Tuesday, June 24, 2008


It always amazes me how one simple image can set the mind racing to drag back something which I had forgotten. My friend Chris, who writes a very erudite Blog on Things Computorial (enigmatically titled http://chris-linfoot.net/ – read the entry for 22nd June), a small proportion of which I can actually understand, put up an image the other day which he had taken on a holiday recently. He had been with his family in North Wales, and the picture below jumped out at me.


It is of an aqueduct which carries the Llangollen Canal over the River Dee, and shows a boat crossing it. This is no ordinary bridge – it’s a Grade 1 Listed Structure and is currently up for consideration for World Heritage Status. It is one of the very first in the world to have been constructed from cast iron, and was built by Thomas Telford in 1805. Many people, apparently were sceptical when they first saw the delicacy of the design, but good old Telford believed in his sums, and went ahead. £47,000 later, the structure, which stands 126 feet above the river, and is over 1000 feet long, came into service, and on the basis that it’s still there 202 years later, I suppose you couldn’t blame Telford for waving two fingers at his detractors.

Ten years ago, almost to the day, we went on a short canal boat holiday along the self same canal. For reasons I can’t explain, it was also (to date) our last. We picked the boat up a few hundred yards before the bridge, which is actually the second of two aqueducts in close proximity, and got our comprehensive instructions from the Welshman at the boatyard. “Push this to go forward, pull this to go backwards, and pass on the left” was about it as I remember. No mention of the bridge, bless him.


It was a windy but bright day, so we gave the throttle a shove and took off. It handled like a three wheeled supermarket trolley – all over the place, and we zig-zagged our way rather drunkenly into the main channel, which was not that wide. Because the canal is built in the hills of Wales, it twists and turns to make some effort to keep on the level round the bases of the hills – very beautiful, but I could have done with a nice straight bit to get the hang of the oversteer.


Over one aqueduct which was quite sheltered, and you thought “This is not as difficult as people say”. A sharp right turn, and you start out on this second monster. Now the laws of hydrodynamics tell you that when you force something through a narrow water channel, because you have to move the water in front of you through the gap between you and the side, the drag of the boat increases. Well, I did have a degree in Theoretical Aerodynamics, so nodding sagely to myself, I shoved the throttle forward a bit to counteract this extra resistance.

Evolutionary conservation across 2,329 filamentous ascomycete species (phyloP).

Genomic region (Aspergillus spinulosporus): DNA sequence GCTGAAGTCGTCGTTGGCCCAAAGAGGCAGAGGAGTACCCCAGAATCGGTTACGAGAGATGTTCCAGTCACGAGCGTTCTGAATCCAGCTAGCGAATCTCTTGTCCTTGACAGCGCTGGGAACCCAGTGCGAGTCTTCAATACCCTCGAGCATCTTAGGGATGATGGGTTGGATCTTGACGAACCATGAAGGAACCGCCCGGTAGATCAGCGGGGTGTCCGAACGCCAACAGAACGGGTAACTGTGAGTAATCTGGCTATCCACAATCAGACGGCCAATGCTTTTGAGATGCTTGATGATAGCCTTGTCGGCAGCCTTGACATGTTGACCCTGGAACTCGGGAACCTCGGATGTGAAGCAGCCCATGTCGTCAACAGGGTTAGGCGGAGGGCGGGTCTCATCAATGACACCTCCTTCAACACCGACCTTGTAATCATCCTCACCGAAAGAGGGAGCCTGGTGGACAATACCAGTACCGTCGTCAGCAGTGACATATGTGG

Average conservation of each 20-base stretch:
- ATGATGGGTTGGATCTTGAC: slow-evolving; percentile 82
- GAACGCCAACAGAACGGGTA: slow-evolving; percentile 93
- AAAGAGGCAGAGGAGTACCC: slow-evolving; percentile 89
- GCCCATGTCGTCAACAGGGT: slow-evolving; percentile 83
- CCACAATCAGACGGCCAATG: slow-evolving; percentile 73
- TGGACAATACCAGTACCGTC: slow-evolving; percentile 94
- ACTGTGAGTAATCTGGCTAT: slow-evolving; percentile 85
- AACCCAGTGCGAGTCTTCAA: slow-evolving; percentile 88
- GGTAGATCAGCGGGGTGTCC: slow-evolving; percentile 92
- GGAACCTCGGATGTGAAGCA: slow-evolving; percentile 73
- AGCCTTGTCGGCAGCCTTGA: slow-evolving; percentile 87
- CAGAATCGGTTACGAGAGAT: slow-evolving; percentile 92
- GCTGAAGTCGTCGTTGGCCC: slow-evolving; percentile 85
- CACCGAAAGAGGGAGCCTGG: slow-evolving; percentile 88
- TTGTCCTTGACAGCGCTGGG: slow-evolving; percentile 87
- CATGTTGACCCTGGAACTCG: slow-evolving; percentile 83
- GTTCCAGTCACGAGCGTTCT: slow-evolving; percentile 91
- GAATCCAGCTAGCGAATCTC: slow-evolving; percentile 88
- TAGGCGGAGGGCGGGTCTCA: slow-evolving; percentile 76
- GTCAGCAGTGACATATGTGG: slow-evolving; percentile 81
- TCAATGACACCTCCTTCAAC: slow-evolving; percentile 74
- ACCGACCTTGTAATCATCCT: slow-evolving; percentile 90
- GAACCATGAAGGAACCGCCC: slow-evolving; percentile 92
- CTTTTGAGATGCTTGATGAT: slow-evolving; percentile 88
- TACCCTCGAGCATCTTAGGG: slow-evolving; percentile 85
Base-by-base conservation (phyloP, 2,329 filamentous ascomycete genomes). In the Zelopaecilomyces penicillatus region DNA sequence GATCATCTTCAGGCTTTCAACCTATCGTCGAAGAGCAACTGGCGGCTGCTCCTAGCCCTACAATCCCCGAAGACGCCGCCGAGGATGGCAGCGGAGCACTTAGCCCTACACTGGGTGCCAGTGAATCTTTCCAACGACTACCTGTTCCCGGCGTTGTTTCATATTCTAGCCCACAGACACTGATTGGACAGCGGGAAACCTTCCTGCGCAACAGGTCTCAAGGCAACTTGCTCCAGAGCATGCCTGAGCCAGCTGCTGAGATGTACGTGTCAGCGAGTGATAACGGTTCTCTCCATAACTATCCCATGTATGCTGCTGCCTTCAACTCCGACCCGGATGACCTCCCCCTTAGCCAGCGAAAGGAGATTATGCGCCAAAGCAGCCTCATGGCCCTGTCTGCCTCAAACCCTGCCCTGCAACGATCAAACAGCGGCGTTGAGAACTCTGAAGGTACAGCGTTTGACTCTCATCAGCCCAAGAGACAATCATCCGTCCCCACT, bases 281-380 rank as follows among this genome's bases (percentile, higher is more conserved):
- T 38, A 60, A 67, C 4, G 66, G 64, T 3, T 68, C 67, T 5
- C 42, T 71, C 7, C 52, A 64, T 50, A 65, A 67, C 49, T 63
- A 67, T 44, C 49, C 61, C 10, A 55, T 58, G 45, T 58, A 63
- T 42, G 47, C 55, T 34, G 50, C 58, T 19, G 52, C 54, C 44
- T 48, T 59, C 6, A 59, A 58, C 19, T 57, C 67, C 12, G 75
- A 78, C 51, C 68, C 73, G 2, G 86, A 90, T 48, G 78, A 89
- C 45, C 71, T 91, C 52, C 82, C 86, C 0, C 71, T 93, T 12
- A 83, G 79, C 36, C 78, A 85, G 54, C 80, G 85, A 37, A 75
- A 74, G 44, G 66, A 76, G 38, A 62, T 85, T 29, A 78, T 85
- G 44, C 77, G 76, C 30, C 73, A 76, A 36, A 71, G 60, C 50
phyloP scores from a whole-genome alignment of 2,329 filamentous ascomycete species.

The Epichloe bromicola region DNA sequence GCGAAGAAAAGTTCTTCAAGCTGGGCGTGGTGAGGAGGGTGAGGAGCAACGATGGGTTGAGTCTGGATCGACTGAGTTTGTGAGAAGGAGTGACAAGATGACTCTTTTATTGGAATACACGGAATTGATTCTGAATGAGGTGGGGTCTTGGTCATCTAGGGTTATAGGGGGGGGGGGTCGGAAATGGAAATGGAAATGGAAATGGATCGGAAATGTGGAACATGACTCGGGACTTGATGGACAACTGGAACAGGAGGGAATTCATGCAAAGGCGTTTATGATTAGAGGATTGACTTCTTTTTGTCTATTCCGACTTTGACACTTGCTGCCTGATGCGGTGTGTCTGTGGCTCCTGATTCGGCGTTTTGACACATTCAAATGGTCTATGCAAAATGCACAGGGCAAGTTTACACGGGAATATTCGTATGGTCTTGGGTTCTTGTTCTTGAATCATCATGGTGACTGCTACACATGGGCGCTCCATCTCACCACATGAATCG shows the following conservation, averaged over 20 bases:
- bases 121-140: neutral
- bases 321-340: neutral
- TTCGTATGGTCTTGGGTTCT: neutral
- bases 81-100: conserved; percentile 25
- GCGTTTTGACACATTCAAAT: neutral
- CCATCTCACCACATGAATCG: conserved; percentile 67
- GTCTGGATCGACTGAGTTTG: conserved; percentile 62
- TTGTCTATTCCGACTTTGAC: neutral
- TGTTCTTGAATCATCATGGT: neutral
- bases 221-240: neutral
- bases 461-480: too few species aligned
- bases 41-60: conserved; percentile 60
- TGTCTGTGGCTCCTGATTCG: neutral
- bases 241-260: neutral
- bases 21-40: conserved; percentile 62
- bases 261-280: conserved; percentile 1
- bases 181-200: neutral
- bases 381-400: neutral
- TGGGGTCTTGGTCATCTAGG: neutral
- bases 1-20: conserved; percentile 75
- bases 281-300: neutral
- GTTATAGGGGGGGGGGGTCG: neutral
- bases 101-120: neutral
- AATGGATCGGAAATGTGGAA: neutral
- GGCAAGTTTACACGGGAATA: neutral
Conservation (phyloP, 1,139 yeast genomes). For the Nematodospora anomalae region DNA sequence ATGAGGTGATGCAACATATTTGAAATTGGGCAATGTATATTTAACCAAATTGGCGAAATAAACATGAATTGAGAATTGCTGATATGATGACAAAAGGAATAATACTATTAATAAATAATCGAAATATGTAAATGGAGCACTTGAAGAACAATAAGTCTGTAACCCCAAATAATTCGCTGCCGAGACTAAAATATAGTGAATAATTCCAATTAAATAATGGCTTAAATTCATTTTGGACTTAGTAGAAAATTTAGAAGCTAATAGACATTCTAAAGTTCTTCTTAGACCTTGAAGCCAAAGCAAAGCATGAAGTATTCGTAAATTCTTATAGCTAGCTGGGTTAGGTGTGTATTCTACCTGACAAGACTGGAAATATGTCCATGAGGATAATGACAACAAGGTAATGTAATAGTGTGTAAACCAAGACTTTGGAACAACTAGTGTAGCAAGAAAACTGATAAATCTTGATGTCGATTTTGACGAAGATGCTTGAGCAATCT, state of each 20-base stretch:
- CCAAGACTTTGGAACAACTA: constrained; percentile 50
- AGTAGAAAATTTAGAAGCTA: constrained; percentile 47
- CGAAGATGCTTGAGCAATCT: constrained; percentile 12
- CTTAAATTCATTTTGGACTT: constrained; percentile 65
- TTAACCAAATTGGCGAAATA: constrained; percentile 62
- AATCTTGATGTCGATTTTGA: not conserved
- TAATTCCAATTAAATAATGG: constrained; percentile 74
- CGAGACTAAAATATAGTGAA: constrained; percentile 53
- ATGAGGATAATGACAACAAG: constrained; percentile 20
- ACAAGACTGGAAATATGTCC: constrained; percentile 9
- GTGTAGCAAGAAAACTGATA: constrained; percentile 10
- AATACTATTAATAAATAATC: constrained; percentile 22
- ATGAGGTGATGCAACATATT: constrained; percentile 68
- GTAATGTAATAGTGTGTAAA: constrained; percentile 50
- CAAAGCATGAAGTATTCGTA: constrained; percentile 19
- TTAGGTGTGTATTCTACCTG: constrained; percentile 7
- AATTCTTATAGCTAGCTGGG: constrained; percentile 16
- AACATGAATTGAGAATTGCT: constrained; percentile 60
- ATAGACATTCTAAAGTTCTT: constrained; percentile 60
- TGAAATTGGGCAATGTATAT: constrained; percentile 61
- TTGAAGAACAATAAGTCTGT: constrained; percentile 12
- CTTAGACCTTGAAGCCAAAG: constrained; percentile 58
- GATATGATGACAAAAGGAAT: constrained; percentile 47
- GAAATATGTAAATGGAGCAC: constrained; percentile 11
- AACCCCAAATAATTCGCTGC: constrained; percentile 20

As we got onto bridge proper, the wind started to increase, and the resistance increased, and I pushed the throttle forward – and we very gradually started to slow down. More throttle, more wind, result - less speed. By about the middle of the bridge, the throttle was wide open, the wind was blowing a gale, and we elegantly came gradually to a stop, and started to move very majestically backwards.

Now when young Mr Telford built his bridge, he’d clearly got some miserable Finance Man working with him, because they decided to put a walkway on one side, with a guardrail on it. However, on the other side, they stopped the vertical side of the iron channel just over the top of the water level, and, although they put holes in to fit a guard-rail on this side, they never bothered to fit it. So, there we were, 126 feet up in the air, and if you took one pace to the left, after about 6 or 7 somersaults with pike, you spread yourself over a not inconsiderable area of the valley below. Mmmmm.

So, with yours truly as Manager, two members of the crew, to whit, one Wife, and one Son-in Law, (Yes, I know what you’re going to say) were dispatched to act as dray-horses, and add a further 2 horsepower to the engine. We slowly crept across the bridge, and after a further 500 feet reached the other side – knackered. Well, they were.


Welcome to Wales!

The rest of the holiday was, to coin a phrase, plain sailing. Watching the world go past at 4 miles per hour, walking along the tow-path with the only dog in the world which got sea-sick on a canal, and stopping in the various pubs alongside the canal bank for sustenance, both solid and liquid – there are many, many worse ways to spend three days.


Going back when we neared the aqueduct, the thought entered our heads “Here we go again”, but, of course the wind was behind us and we shot across the bridge like a rocket.


I have to say, in all the kerfuffle, I think I forgot to make any comment to the poor sods in the boat waiting at the other end – anyway I think they were Welsh!




Whitenoise said...

Very interesting. ;-)

Unknown said...

You have a good sense of humour.. good for you!!!

Unknown said...

We're going on a narrowboat later this month (August), and I wanted to show younger son a picture of the only truly frightening thing on the British waterways, and - yes, that was it - fourteen years ago, but still as vivid as if it were yesterday. Talk about a short step into Wales....